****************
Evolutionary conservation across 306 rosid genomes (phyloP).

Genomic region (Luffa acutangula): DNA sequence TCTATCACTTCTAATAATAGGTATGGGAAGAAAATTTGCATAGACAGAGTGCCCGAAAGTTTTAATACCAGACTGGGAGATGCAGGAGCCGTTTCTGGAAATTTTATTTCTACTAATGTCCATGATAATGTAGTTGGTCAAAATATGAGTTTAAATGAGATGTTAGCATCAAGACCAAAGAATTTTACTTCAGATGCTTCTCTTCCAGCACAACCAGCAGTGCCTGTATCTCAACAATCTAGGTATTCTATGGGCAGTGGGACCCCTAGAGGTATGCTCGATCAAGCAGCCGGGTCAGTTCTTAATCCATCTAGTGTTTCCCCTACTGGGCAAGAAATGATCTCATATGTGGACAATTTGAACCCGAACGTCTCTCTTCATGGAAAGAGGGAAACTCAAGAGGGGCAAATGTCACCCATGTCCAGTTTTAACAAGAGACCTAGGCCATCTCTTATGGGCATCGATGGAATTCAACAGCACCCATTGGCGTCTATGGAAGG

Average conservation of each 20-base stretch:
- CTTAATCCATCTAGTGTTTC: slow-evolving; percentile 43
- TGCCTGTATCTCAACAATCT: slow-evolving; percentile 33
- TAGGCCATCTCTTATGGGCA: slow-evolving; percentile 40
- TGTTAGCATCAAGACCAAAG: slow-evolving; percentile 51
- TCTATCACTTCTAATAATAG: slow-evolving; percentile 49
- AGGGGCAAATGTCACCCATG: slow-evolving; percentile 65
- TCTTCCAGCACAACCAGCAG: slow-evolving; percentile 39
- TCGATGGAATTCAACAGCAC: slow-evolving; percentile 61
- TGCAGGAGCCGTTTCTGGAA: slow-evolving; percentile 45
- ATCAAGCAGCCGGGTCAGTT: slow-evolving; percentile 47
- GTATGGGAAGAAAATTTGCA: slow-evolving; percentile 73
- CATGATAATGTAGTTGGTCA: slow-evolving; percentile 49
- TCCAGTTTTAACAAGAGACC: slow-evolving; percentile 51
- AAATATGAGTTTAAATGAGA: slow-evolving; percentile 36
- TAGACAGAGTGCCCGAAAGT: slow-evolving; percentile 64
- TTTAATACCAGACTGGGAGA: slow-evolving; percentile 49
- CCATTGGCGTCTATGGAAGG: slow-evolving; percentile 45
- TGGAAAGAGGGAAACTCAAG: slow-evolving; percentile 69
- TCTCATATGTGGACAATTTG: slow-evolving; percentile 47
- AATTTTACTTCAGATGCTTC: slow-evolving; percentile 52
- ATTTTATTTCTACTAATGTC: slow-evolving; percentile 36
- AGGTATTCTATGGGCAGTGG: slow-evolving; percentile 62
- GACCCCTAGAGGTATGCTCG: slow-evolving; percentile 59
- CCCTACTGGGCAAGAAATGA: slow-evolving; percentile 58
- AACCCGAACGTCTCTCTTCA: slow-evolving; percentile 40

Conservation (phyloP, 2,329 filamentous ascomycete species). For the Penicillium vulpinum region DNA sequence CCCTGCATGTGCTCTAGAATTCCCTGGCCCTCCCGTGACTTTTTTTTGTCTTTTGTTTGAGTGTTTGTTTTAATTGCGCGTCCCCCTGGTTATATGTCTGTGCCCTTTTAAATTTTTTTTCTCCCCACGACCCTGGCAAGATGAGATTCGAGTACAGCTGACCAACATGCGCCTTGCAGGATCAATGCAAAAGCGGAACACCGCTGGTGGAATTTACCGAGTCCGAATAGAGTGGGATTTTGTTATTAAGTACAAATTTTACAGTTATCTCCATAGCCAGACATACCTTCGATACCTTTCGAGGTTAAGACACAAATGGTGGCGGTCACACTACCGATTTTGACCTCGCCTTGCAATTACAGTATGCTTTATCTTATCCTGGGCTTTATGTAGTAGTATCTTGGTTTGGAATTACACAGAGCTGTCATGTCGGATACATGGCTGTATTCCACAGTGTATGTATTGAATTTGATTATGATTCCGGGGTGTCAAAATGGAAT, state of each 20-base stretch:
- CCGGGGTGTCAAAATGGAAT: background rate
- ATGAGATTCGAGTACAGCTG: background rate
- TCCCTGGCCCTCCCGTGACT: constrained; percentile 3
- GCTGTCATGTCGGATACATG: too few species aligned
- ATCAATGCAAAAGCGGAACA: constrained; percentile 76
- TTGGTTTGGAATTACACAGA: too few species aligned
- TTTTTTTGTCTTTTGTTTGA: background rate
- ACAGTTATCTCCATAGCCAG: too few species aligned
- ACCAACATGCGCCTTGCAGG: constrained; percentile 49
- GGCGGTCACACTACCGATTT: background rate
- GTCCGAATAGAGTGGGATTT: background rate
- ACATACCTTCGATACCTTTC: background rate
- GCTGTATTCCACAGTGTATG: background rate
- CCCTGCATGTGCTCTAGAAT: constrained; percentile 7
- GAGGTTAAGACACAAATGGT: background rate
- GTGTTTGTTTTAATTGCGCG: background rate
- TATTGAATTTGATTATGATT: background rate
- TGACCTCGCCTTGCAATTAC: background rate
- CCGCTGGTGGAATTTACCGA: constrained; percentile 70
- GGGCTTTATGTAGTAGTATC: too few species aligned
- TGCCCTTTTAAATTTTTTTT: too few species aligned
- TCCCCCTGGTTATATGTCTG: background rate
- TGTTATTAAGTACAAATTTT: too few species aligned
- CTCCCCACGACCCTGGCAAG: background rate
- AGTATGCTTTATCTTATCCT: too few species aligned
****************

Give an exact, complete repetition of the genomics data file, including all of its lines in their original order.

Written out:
Evolutionary conservation across 306 rosid genomes (phyloP).

Genomic region (Luffa acutangula): DNA sequence TCTATCACTTCTAATAATAGGTATGGGAAGAAAATTTGCATAGACAGAGTGCCCGAAAGTTTTAATACCAGACTGGGAGATGCAGGAGCCGTTTCTGGAAATTTTATTTCTACTAATGTCCATGATAATGTAGTTGGTCAAAATATGAGTTTAAATGAGATGTTAGCATCAAGACCAAAGAATTTTACTTCAGATGCTTCTCTTCCAGCACAACCAGCAGTGCCTGTATCTCAACAATCTAGGTATTCTATGGGCAGTGGGACCCCTAGAGGTATGCTCGATCAAGCAGCCGGGTCAGTTCTTAATCCATCTAGTGTTTCCCCTACTGGGCAAGAAATGATCTCATATGTGGACAATTTGAACCCGAACGTCTCTCTTCATGGAAAGAGGGAAACTCAAGAGGGGCAAATGTCACCCATGTCCAGTTTTAACAAGAGACCTAGGCCATCTCTTATGGGCATCGATGGAATTCAACAGCACCCATTGGCGTCTATGGAAGG

Average conservation of each 20-base stretch:
- CTTAATCCATCTAGTGTTTC: slow-evolving; percentile 43
- TGCCTGTATCTCAACAATCT: slow-evolving; percentile 33
- TAGGCCATCTCTTATGGGCA: slow-evolving; percentile 40
- TGTTAGCATCAAGACCAAAG: slow-evolving; percentile 51
- TCTATCACTTCTAATAATAG: slow-evolving; percentile 49
- AGGGGCAAATGTCACCCATG: slow-evolving; percentile 65
- TCTTCCAGCACAACCAGCAG: slow-evolving; percentile 39
- TCGATGGAATTCAACAGCAC: slow-evolving; percentile 61
- TGCAGGAGCCGTTTCTGGAA: slow-evolving; percentile 45
- ATCAAGCAGCCGGGTCAGTT: slow-evolving; percentile 47
- GTATGGGAAGAAAATTTGCA: slow-evolving; percentile 73
- CATGATAATGTAGTTGGTCA: slow-evolving; percentile 49
- TCCAGTTTTAACAAGAGACC: slow-evolving; percentile 51
- AAATATGAGTTTAAATGAGA: slow-evolving; percentile 36
- TAGACAGAGTGCCCGAAAGT: slow-evolving; percentile 64
- TTTAATACCAGACTGGGAGA: slow-evolving; percentile 49
- CCATTGGCGTCTATGGAAGG: slow-evolving; percentile 45
- TGGAAAGAGGGAAACTCAAG: slow-evolving; percentile 69
- TCTCATATGTGGACAATTTG: slow-evolving; percentile 47
- AATTTTACTTCAGATGCTTC: slow-evolving; percentile 52
- ATTTTATTTCTACTAATGTC: slow-evolving; percentile 36
- AGGTATTCTATGGGCAGTGG: slow-evolving; percentile 62
- GACCCCTAGAGGTATGCTCG: slow-evolving; percentile 59
- CCCTACTGGGCAAGAAATGA: slow-evolving; percentile 58
- AACCCGAACGTCTCTCTTCA: slow-evolving; percentile 40

Conservation (phyloP, 2,329 filamentous ascomycete species). For the Penicillium vulpinum region DNA sequence CCCTGCATGTGCTCTAGAATTCCCTGGCCCTCCCGTGACTTTTTTTTGTCTTTTGTTTGAGTGTTTGTTTTAATTGCGCGTCCCCCTGGTTATATGTCTGTGCCCTTTTAAATTTTTTTTCTCCCCACGACCCTGGCAAGATGAGATTCGAGTACAGCTGACCAACATGCGCCTTGCAGGATCAATGCAAAAGCGGAACACCGCTGGTGGAATTTACCGAGTCCGAATAGAGTGGGATTTTGTTATTAAGTACAAATTTTACAGTTATCTCCATAGCCAGACATACCTTCGATACCTTTCGAGGTTAAGACACAAATGGTGGCGGTCACACTACCGATTTTGACCTCGCCTTGCAATTACAGTATGCTTTATCTTATCCTGGGCTTTATGTAGTAGTATCTTGGTTTGGAATTACACAGAGCTGTCATGTCGGATACATGGCTGTATTCCACAGTGTATGTATTGAATTTGATTATGATTCCGGGGTGTCAAAATGGAAT, state of each 20-base stretch:
- CCGGGGTGTCAAAATGGAAT: background rate
- ATGAGATTCGAGTACAGCTG: background rate
- TCCCTGGCCCTCCCGTGACT: constrained; percentile 3
- GCTGTCATGTCGGATACATG: too few species aligned
- ATCAATGCAAAAGCGGAACA: constrained; percentile 76
- TTGGTTTGGAATTACACAGA: too few species aligned
- TTTTTTTGTCTTTTGTTTGA: background rate
- ACAGTTATCTCCATAGCCAG: too few species aligned
- ACCAACATGCGCCTTGCAGG: constrained; percentile 49
- GGCGGTCACACTACCGATTT: background rate
- GTCCGAATAGAGTGGGATTT: background rate
- ACATACCTTCGATACCTTTC: background rate
- GCTGTATTCCACAGTGTATG: background rate
- CCCTGCATGTGCTCTAGAAT: constrained; percentile 7
- GAGGTTAAGACACAAATGGT: background rate
- GTGTTTGTTTTAATTGCGCG: background rate
- TATTGAATTTGATTATGATT: background rate
- TGACCTCGCCTTGCAATTAC: background rate
- CCGCTGGTGGAATTTACCGA: constrained; percentile 70
- GGGCTTTATGTAGTAGTATC: too few species aligned
- TGCCCTTTTAAATTTTTTTT: too few species aligned
- TCCCCCTGGTTATATGTCTG: background rate
- TGTTATTAAGTACAAATTTT: too few species aligned
- CTCCCCACGACCCTGGCAAG: background rate
- AGTATGCTTTATCTTATCCT: too few species aligned